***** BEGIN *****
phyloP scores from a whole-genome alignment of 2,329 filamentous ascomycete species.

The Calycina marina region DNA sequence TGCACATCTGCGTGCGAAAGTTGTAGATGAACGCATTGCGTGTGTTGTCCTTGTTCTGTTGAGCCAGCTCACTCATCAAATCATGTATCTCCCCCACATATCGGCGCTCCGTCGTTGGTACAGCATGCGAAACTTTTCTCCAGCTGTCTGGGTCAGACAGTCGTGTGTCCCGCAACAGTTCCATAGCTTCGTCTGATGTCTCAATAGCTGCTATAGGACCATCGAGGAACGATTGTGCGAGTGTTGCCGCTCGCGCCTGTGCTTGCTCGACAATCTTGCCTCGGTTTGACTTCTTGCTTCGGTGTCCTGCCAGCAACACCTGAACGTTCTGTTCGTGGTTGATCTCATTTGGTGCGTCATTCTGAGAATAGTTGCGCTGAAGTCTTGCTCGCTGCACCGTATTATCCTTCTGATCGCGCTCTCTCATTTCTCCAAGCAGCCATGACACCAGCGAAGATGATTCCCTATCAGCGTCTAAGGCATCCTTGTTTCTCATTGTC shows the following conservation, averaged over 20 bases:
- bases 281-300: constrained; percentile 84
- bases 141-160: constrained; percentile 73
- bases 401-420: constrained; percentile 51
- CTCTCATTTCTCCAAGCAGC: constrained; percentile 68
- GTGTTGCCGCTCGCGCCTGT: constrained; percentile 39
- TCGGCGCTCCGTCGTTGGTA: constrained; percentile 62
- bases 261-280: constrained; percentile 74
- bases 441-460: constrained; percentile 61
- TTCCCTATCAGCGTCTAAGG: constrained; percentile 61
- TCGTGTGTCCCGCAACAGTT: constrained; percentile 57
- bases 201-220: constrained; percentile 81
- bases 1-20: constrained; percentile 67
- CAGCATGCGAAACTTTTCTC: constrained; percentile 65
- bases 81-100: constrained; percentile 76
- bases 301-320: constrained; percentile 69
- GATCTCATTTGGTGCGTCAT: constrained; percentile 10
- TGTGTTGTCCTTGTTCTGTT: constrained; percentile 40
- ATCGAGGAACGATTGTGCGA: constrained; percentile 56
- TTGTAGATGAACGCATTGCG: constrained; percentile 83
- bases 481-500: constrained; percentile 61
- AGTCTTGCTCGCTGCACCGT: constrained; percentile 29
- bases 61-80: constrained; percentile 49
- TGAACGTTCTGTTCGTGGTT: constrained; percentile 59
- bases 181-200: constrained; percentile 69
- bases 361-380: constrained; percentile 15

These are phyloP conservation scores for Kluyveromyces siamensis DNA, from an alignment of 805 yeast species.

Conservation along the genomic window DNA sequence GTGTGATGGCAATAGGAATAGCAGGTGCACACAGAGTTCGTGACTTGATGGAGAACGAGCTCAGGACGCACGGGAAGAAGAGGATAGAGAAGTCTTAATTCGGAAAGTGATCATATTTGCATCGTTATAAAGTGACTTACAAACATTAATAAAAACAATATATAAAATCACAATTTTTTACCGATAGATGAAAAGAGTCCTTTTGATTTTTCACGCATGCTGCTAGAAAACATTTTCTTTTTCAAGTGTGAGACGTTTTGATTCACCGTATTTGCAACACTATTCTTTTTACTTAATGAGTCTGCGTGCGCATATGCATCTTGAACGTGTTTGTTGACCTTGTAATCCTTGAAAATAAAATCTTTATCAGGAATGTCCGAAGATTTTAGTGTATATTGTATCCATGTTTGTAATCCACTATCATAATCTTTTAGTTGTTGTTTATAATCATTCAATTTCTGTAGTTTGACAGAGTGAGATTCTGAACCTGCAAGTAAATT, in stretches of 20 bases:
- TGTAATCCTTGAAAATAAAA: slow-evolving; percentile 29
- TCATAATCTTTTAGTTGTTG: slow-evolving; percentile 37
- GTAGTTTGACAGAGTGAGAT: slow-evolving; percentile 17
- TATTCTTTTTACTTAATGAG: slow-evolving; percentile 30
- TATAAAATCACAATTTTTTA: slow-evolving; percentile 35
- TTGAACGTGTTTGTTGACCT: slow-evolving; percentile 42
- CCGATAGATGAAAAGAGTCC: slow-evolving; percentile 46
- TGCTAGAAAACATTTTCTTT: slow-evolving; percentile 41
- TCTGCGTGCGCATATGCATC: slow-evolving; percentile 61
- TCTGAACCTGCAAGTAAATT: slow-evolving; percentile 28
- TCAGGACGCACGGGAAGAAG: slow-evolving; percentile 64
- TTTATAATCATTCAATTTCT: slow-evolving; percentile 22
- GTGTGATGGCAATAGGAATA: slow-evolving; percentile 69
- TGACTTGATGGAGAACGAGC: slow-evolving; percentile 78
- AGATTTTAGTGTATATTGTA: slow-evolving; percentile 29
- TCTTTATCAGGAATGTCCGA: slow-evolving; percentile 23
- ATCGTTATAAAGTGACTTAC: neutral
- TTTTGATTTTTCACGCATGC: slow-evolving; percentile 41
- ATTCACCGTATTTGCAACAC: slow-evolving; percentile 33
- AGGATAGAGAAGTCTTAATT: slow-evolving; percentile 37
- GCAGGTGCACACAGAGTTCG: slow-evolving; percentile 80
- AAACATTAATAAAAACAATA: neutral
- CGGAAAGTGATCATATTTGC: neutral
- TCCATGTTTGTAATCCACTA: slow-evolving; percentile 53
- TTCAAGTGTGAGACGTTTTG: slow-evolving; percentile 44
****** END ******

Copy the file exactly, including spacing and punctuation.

phyloP scores from a whole-genome alignment of 2,329 filamentous ascomycete species.

The Calycina marina region DNA sequence TGCACATCTGCGTGCGAAAGTTGTAGATGAACGCATTGCGTGTGTTGTCCTTGTTCTGTTGAGCCAGCTCACTCATCAAATCATGTATCTCCCCCACATATCGGCGCTCCGTCGTTGGTACAGCATGCGAAACTTTTCTCCAGCTGTCTGGGTCAGACAGTCGTGTGTCCCGCAACAGTTCCATAGCTTCGTCTGATGTCTCAATAGCTGCTATAGGACCATCGAGGAACGATTGTGCGAGTGTTGCCGCTCGCGCCTGTGCTTGCTCGACAATCTTGCCTCGGTTTGACTTCTTGCTTCGGTGTCCTGCCAGCAACACCTGAACGTTCTGTTCGTGGTTGATCTCATTTGGTGCGTCATTCTGAGAATAGTTGCGCTGAAGTCTTGCTCGCTGCACCGTATTATCCTTCTGATCGCGCTCTCTCATTTCTCCAAGCAGCCATGACACCAGCGAAGATGATTCCCTATCAGCGTCTAAGGCATCCTTGTTTCTCATTGTC shows the following conservation, averaged over 20 bases:
- bases 281-300: constrained; percentile 84
- bases 141-160: constrained; percentile 73
- bases 401-420: constrained; percentile 51
- CTCTCATTTCTCCAAGCAGC: constrained; percentile 68
- GTGTTGCCGCTCGCGCCTGT: constrained; percentile 39
- TCGGCGCTCCGTCGTTGGTA: constrained; percentile 62
- bases 261-280: constrained; percentile 74
- bases 441-460: constrained; percentile 61
- TTCCCTATCAGCGTCTAAGG: constrained; percentile 61
- TCGTGTGTCCCGCAACAGTT: constrained; percentile 57
- bases 201-220: constrained; percentile 81
- bases 1-20: constrained; percentile 67
- CAGCATGCGAAACTTTTCTC: constrained; percentile 65
- bases 81-100: constrained; percentile 76
- bases 301-320: constrained; percentile 69
- GATCTCATTTGGTGCGTCAT: constrained; percentile 10
- TGTGTTGTCCTTGTTCTGTT: constrained; percentile 40
- ATCGAGGAACGATTGTGCGA: constrained; percentile 56
- TTGTAGATGAACGCATTGCG: constrained; percentile 83
- bases 481-500: constrained; percentile 61
- AGTCTTGCTCGCTGCACCGT: constrained; percentile 29
- bases 61-80: constrained; percentile 49
- TGAACGTTCTGTTCGTGGTT: constrained; percentile 59
- bases 181-200: constrained; percentile 69
- bases 361-380: constrained; percentile 15

These are phyloP conservation scores for Kluyveromyces siamensis DNA, from an alignment of 805 yeast species.

Conservation along the genomic window DNA sequence GTGTGATGGCAATAGGAATAGCAGGTGCACACAGAGTTCGTGACTTGATGGAGAACGAGCTCAGGACGCACGGGAAGAAGAGGATAGAGAAGTCTTAATTCGGAAAGTGATCATATTTGCATCGTTATAAAGTGACTTACAAACATTAATAAAAACAATATATAAAATCACAATTTTTTACCGATAGATGAAAAGAGTCCTTTTGATTTTTCACGCATGCTGCTAGAAAACATTTTCTTTTTCAAGTGTGAGACGTTTTGATTCACCGTATTTGCAACACTATTCTTTTTACTTAATGAGTCTGCGTGCGCATATGCATCTTGAACGTGTTTGTTGACCTTGTAATCCTTGAAAATAAAATCTTTATCAGGAATGTCCGAAGATTTTAGTGTATATTGTATCCATGTTTGTAATCCACTATCATAATCTTTTAGTTGTTGTTTATAATCATTCAATTTCTGTAGTTTGACAGAGTGAGATTCTGAACCTGCAAGTAAATT, in stretches of 20 bases:
- TGTAATCCTTGAAAATAAAA: slow-evolving; percentile 29
- TCATAATCTTTTAGTTGTTG: slow-evolving; percentile 37
- GTAGTTTGACAGAGTGAGAT: slow-evolving; percentile 17
- TATTCTTTTTACTTAATGAG: slow-evolving; percentile 30
- TATAAAATCACAATTTTTTA: slow-evolving; percentile 35
- TTGAACGTGTTTGTTGACCT: slow-evolving; percentile 42
- CCGATAGATGAAAAGAGTCC: slow-evolving; percentile 46
- TGCTAGAAAACATTTTCTTT: slow-evolving; percentile 41
- TCTGCGTGCGCATATGCATC: slow-evolving; percentile 61
- TCTGAACCTGCAAGTAAATT: slow-evolving; percentile 28
- TCAGGACGCACGGGAAGAAG: slow-evolving; percentile 64
- TTTATAATCATTCAATTTCT: slow-evolving; percentile 22
- GTGTGATGGCAATAGGAATA: slow-evolving; percentile 69
- TGACTTGATGGAGAACGAGC: slow-evolving; percentile 78
- AGATTTTAGTGTATATTGTA: slow-evolving; percentile 29
- TCTTTATCAGGAATGTCCGA: slow-evolving; percentile 23
- ATCGTTATAAAGTGACTTAC: neutral
- TTTTGATTTTTCACGCATGC: slow-evolving; percentile 41
- ATTCACCGTATTTGCAACAC: slow-evolving; percentile 33
- AGGATAGAGAAGTCTTAATT: slow-evolving; percentile 37
- GCAGGTGCACACAGAGTTCG: slow-evolving; percentile 80
- AAACATTAATAAAAACAATA: neutral
- CGGAAAGTGATCATATTTGC: neutral
- TCCATGTTTGTAATCCACTA: slow-evolving; percentile 53
- TTCAAGTGTGAGACGTTTTG: slow-evolving; percentile 44